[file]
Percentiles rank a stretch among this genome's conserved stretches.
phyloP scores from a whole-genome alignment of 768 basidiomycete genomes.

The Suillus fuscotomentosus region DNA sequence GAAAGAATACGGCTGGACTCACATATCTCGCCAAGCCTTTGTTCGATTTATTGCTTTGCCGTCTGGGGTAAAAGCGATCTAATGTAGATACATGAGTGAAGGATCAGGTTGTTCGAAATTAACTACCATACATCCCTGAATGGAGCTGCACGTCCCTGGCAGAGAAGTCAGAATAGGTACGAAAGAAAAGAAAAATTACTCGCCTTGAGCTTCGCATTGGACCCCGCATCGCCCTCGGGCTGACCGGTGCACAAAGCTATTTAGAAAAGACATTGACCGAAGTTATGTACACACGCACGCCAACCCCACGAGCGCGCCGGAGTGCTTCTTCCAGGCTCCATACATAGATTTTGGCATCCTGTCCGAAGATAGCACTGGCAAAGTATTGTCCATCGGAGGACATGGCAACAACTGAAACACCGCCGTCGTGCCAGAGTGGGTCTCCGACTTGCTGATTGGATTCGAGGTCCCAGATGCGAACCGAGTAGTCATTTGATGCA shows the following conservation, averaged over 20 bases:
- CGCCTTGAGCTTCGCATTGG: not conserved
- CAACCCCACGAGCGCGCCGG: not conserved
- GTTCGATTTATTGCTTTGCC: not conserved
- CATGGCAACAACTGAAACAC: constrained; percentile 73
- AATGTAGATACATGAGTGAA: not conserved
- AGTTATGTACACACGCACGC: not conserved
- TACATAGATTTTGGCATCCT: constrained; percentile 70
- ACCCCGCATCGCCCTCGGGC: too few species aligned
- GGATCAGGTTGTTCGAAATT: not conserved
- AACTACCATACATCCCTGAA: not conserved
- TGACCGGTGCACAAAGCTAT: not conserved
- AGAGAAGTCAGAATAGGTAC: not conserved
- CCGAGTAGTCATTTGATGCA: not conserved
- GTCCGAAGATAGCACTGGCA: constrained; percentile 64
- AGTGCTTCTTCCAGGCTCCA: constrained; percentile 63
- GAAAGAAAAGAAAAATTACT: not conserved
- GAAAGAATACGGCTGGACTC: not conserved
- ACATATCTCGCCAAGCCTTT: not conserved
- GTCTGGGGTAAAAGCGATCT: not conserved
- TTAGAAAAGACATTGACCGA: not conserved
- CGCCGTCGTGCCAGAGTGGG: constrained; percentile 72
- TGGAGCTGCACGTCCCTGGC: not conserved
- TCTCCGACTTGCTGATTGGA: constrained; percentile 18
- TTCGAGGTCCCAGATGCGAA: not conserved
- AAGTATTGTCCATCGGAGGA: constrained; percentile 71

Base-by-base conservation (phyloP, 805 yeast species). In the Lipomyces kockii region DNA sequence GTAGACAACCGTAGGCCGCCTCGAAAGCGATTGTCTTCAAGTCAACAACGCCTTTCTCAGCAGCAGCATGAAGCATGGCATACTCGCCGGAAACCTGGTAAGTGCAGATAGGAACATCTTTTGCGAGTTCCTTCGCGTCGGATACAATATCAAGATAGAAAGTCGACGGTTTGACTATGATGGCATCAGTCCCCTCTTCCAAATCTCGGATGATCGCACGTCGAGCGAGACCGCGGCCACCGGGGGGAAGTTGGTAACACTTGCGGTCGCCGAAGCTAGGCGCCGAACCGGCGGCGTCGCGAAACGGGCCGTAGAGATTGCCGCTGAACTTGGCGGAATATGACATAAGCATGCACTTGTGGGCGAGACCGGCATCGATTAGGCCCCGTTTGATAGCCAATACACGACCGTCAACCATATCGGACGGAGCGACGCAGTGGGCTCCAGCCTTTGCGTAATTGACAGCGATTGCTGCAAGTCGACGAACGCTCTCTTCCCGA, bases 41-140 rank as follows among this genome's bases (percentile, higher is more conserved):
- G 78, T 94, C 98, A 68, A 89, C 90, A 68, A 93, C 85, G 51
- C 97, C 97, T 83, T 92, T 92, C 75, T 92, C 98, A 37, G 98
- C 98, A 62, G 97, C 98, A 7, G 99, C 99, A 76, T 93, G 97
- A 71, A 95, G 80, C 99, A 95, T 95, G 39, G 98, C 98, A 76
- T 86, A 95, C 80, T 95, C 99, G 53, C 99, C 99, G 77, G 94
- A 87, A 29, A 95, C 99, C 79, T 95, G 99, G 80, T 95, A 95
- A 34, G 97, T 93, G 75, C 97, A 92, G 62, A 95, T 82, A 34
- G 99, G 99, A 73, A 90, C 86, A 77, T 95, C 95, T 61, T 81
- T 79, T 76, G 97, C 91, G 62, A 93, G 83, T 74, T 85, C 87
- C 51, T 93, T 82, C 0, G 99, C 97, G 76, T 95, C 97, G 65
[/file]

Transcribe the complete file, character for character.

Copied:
Percentiles rank a stretch among this genome's conserved stretches.
phyloP scores from a whole-genome alignment of 768 basidiomycete genomes.

The Suillus fuscotomentosus region DNA sequence GAAAGAATACGGCTGGACTCACATATCTCGCCAAGCCTTTGTTCGATTTATTGCTTTGCCGTCTGGGGTAAAAGCGATCTAATGTAGATACATGAGTGAAGGATCAGGTTGTTCGAAATTAACTACCATACATCCCTGAATGGAGCTGCACGTCCCTGGCAGAGAAGTCAGAATAGGTACGAAAGAAAAGAAAAATTACTCGCCTTGAGCTTCGCATTGGACCCCGCATCGCCCTCGGGCTGACCGGTGCACAAAGCTATTTAGAAAAGACATTGACCGAAGTTATGTACACACGCACGCCAACCCCACGAGCGCGCCGGAGTGCTTCTTCCAGGCTCCATACATAGATTTTGGCATCCTGTCCGAAGATAGCACTGGCAAAGTATTGTCCATCGGAGGACATGGCAACAACTGAAACACCGCCGTCGTGCCAGAGTGGGTCTCCGACTTGCTGATTGGATTCGAGGTCCCAGATGCGAACCGAGTAGTCATTTGATGCA shows the following conservation, averaged over 20 bases:
- CGCCTTGAGCTTCGCATTGG: not conserved
- CAACCCCACGAGCGCGCCGG: not conserved
- GTTCGATTTATTGCTTTGCC: not conserved
- CATGGCAACAACTGAAACAC: constrained; percentile 73
- AATGTAGATACATGAGTGAA: not conserved
- AGTTATGTACACACGCACGC: not conserved
- TACATAGATTTTGGCATCCT: constrained; percentile 70
- ACCCCGCATCGCCCTCGGGC: too few species aligned
- GGATCAGGTTGTTCGAAATT: not conserved
- AACTACCATACATCCCTGAA: not conserved
- TGACCGGTGCACAAAGCTAT: not conserved
- AGAGAAGTCAGAATAGGTAC: not conserved
- CCGAGTAGTCATTTGATGCA: not conserved
- GTCCGAAGATAGCACTGGCA: constrained; percentile 64
- AGTGCTTCTTCCAGGCTCCA: constrained; percentile 63
- GAAAGAAAAGAAAAATTACT: not conserved
- GAAAGAATACGGCTGGACTC: not conserved
- ACATATCTCGCCAAGCCTTT: not conserved
- GTCTGGGGTAAAAGCGATCT: not conserved
- TTAGAAAAGACATTGACCGA: not conserved
- CGCCGTCGTGCCAGAGTGGG: constrained; percentile 72
- TGGAGCTGCACGTCCCTGGC: not conserved
- TCTCCGACTTGCTGATTGGA: constrained; percentile 18
- TTCGAGGTCCCAGATGCGAA: not conserved
- AAGTATTGTCCATCGGAGGA: constrained; percentile 71

Base-by-base conservation (phyloP, 805 yeast species). In the Lipomyces kockii region DNA sequence GTAGACAACCGTAGGCCGCCTCGAAAGCGATTGTCTTCAAGTCAACAACGCCTTTCTCAGCAGCAGCATGAAGCATGGCATACTCGCCGGAAACCTGGTAAGTGCAGATAGGAACATCTTTTGCGAGTTCCTTCGCGTCGGATACAATATCAAGATAGAAAGTCGACGGTTTGACTATGATGGCATCAGTCCCCTCTTCCAAATCTCGGATGATCGCACGTCGAGCGAGACCGCGGCCACCGGGGGGAAGTTGGTAACACTTGCGGTCGCCGAAGCTAGGCGCCGAACCGGCGGCGTCGCGAAACGGGCCGTAGAGATTGCCGCTGAACTTGGCGGAATATGACATAAGCATGCACTTGTGGGCGAGACCGGCATCGATTAGGCCCCGTTTGATAGCCAATACACGACCGTCAACCATATCGGACGGAGCGACGCAGTGGGCTCCAGCCTTTGCGTAATTGACAGCGATTGCTGCAAGTCGACGAACGCTCTCTTCCCGA, bases 41-140 rank as follows among this genome's bases (percentile, higher is more conserved):
- G 78, T 94, C 98, A 68, A 89, C 90, A 68, A 93, C 85, G 51
- C 97, C 97, T 83, T 92, T 92, C 75, T 92, C 98, A 37, G 98
- C 98, A 62, G 97, C 98, A 7, G 99, C 99, A 76, T 93, G 97
- A 71, A 95, G 80, C 99, A 95, T 95, G 39, G 98, C 98, A 76
- T 86, A 95, C 80, T 95, C 99, G 53, C 99, C 99, G 77, G 94
- A 87, A 29, A 95, C 99, C 79, T 95, G 99, G 80, T 95, A 95
- A 34, G 97, T 93, G 75, C 97, A 92, G 62, A 95, T 82, A 34
- G 99, G 99, A 73, A 90, C 86, A 77, T 95, C 95, T 61, T 81
- T 79, T 76, G 97, C 91, G 62, A 93, G 83, T 74, T 85, C 87
- C 51, T 93, T 82, C 0, G 99, C 97, G 76, T 95, C 97, G 65